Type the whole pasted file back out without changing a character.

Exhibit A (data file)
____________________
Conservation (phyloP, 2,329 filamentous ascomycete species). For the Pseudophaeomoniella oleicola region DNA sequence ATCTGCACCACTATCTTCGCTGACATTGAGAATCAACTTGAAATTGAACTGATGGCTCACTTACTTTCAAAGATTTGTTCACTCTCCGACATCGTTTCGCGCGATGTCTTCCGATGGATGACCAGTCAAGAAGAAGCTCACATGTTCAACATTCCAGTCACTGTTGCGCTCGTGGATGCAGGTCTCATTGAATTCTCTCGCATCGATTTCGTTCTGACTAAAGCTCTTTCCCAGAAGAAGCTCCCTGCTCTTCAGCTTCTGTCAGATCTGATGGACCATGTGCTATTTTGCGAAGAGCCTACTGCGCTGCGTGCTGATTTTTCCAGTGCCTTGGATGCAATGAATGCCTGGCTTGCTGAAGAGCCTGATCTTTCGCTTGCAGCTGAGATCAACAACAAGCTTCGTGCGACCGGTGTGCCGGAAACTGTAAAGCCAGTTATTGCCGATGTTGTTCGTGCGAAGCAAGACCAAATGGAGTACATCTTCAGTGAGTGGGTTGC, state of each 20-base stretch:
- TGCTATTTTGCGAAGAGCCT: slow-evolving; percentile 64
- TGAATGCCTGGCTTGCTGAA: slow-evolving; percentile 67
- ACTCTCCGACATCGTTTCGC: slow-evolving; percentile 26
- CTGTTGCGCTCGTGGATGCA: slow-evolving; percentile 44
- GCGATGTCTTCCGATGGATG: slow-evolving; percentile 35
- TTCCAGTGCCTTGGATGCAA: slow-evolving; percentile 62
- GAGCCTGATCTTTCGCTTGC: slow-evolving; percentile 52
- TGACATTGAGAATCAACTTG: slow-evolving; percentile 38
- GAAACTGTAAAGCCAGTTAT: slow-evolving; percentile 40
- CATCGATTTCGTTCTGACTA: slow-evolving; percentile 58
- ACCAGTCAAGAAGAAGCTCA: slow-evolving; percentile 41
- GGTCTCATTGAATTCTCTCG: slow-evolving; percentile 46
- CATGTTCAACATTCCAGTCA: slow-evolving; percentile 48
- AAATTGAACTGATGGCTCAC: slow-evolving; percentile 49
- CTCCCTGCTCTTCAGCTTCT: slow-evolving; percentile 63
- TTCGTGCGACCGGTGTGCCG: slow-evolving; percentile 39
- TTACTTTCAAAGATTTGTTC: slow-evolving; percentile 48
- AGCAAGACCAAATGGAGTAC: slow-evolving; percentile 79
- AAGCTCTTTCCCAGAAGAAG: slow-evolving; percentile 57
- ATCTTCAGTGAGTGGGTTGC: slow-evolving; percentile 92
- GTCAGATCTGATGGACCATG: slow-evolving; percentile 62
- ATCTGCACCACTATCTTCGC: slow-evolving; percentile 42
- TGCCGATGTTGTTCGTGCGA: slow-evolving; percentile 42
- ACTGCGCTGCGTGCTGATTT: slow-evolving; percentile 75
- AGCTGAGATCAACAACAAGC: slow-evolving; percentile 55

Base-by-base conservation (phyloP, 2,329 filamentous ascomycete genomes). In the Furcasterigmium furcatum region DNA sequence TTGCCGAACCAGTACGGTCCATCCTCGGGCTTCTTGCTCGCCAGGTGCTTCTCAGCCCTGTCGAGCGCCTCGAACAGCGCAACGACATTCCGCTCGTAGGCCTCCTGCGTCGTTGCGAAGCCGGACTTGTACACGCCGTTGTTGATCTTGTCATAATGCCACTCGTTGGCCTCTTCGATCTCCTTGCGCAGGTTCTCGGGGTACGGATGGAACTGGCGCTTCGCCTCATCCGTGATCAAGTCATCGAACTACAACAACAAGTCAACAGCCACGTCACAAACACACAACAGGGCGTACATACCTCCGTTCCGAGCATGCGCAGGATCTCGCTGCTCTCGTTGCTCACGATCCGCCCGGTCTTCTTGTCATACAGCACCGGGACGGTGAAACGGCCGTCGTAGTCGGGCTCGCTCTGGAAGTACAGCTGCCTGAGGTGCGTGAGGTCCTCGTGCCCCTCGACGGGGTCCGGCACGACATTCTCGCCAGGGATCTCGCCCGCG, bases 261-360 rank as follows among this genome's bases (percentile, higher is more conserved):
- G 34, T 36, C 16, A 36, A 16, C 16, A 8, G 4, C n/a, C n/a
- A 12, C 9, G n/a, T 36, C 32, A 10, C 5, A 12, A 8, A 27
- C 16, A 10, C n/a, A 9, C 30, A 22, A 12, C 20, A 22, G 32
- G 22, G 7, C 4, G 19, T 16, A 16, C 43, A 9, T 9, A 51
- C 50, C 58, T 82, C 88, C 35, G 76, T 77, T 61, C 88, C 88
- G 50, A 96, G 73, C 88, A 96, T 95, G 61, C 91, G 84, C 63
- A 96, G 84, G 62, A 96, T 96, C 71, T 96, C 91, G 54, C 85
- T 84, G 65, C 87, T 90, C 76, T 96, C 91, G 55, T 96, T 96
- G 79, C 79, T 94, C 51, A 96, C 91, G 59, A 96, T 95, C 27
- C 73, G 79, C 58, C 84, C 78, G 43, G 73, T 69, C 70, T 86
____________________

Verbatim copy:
Conservation (phyloP, 2,329 filamentous ascomycete species). For the Pseudophaeomoniella oleicola region DNA sequence ATCTGCACCACTATCTTCGCTGACATTGAGAATCAACTTGAAATTGAACTGATGGCTCACTTACTTTCAAAGATTTGTTCACTCTCCGACATCGTTTCGCGCGATGTCTTCCGATGGATGACCAGTCAAGAAGAAGCTCACATGTTCAACATTCCAGTCACTGTTGCGCTCGTGGATGCAGGTCTCATTGAATTCTCTCGCATCGATTTCGTTCTGACTAAAGCTCTTTCCCAGAAGAAGCTCCCTGCTCTTCAGCTTCTGTCAGATCTGATGGACCATGTGCTATTTTGCGAAGAGCCTACTGCGCTGCGTGCTGATTTTTCCAGTGCCTTGGATGCAATGAATGCCTGGCTTGCTGAAGAGCCTGATCTTTCGCTTGCAGCTGAGATCAACAACAAGCTTCGTGCGACCGGTGTGCCGGAAACTGTAAAGCCAGTTATTGCCGATGTTGTTCGTGCGAAGCAAGACCAAATGGAGTACATCTTCAGTGAGTGGGTTGC, state of each 20-base stretch:
- TGCTATTTTGCGAAGAGCCT: slow-evolving; percentile 64
- TGAATGCCTGGCTTGCTGAA: slow-evolving; percentile 67
- ACTCTCCGACATCGTTTCGC: slow-evolving; percentile 26
- CTGTTGCGCTCGTGGATGCA: slow-evolving; percentile 44
- GCGATGTCTTCCGATGGATG: slow-evolving; percentile 35
- TTCCAGTGCCTTGGATGCAA: slow-evolving; percentile 62
- GAGCCTGATCTTTCGCTTGC: slow-evolving; percentile 52
- TGACATTGAGAATCAACTTG: slow-evolving; percentile 38
- GAAACTGTAAAGCCAGTTAT: slow-evolving; percentile 40
- CATCGATTTCGTTCTGACTA: slow-evolving; percentile 58
- ACCAGTCAAGAAGAAGCTCA: slow-evolving; percentile 41
- GGTCTCATTGAATTCTCTCG: slow-evolving; percentile 46
- CATGTTCAACATTCCAGTCA: slow-evolving; percentile 48
- AAATTGAACTGATGGCTCAC: slow-evolving; percentile 49
- CTCCCTGCTCTTCAGCTTCT: slow-evolving; percentile 63
- TTCGTGCGACCGGTGTGCCG: slow-evolving; percentile 39
- TTACTTTCAAAGATTTGTTC: slow-evolving; percentile 48
- AGCAAGACCAAATGGAGTAC: slow-evolving; percentile 79
- AAGCTCTTTCCCAGAAGAAG: slow-evolving; percentile 57
- ATCTTCAGTGAGTGGGTTGC: slow-evolving; percentile 92
- GTCAGATCTGATGGACCATG: slow-evolving; percentile 62
- ATCTGCACCACTATCTTCGC: slow-evolving; percentile 42
- TGCCGATGTTGTTCGTGCGA: slow-evolving; percentile 42
- ACTGCGCTGCGTGCTGATTT: slow-evolving; percentile 75
- AGCTGAGATCAACAACAAGC: slow-evolving; percentile 55

Base-by-base conservation (phyloP, 2,329 filamentous ascomycete genomes). In the Furcasterigmium furcatum region DNA sequence TTGCCGAACCAGTACGGTCCATCCTCGGGCTTCTTGCTCGCCAGGTGCTTCTCAGCCCTGTCGAGCGCCTCGAACAGCGCAACGACATTCCGCTCGTAGGCCTCCTGCGTCGTTGCGAAGCCGGACTTGTACACGCCGTTGTTGATCTTGTCATAATGCCACTCGTTGGCCTCTTCGATCTCCTTGCGCAGGTTCTCGGGGTACGGATGGAACTGGCGCTTCGCCTCATCCGTGATCAAGTCATCGAACTACAACAACAAGTCAACAGCCACGTCACAAACACACAACAGGGCGTACATACCTCCGTTCCGAGCATGCGCAGGATCTCGCTGCTCTCGTTGCTCACGATCCGCCCGGTCTTCTTGTCATACAGCACCGGGACGGTGAAACGGCCGTCGTAGTCGGGCTCGCTCTGGAAGTACAGCTGCCTGAGGTGCGTGAGGTCCTCGTGCCCCTCGACGGGGTCCGGCACGACATTCTCGCCAGGGATCTCGCCCGCG, bases 261-360 rank as follows among this genome's bases (percentile, higher is more conserved):
- G 34, T 36, C 16, A 36, A 16, C 16, A 8, G 4, C n/a, C n/a
- A 12, C 9, G n/a, T 36, C 32, A 10, C 5, A 12, A 8, A 27
- C 16, A 10, C n/a, A 9, C 30, A 22, A 12, C 20, A 22, G 32
- G 22, G 7, C 4, G 19, T 16, A 16, C 43, A 9, T 9, A 51
- C 50, C 58, T 82, C 88, C 35, G 76, T 77, T 61, C 88, C 88
- G 50, A 96, G 73, C 88, A 96, T 95, G 61, C 91, G 84, C 63
- A 96, G 84, G 62, A 96, T 96, C 71, T 96, C 91, G 54, C 85
- T 84, G 65, C 87, T 90, C 76, T 96, C 91, G 55, T 96, T 96
- G 79, C 79, T 94, C 51, A 96, C 91, G 59, A 96, T 95, C 27
- C 73, G 79, C 58, C 84, C 78, G 43, G 73, T 69, C 70, T 86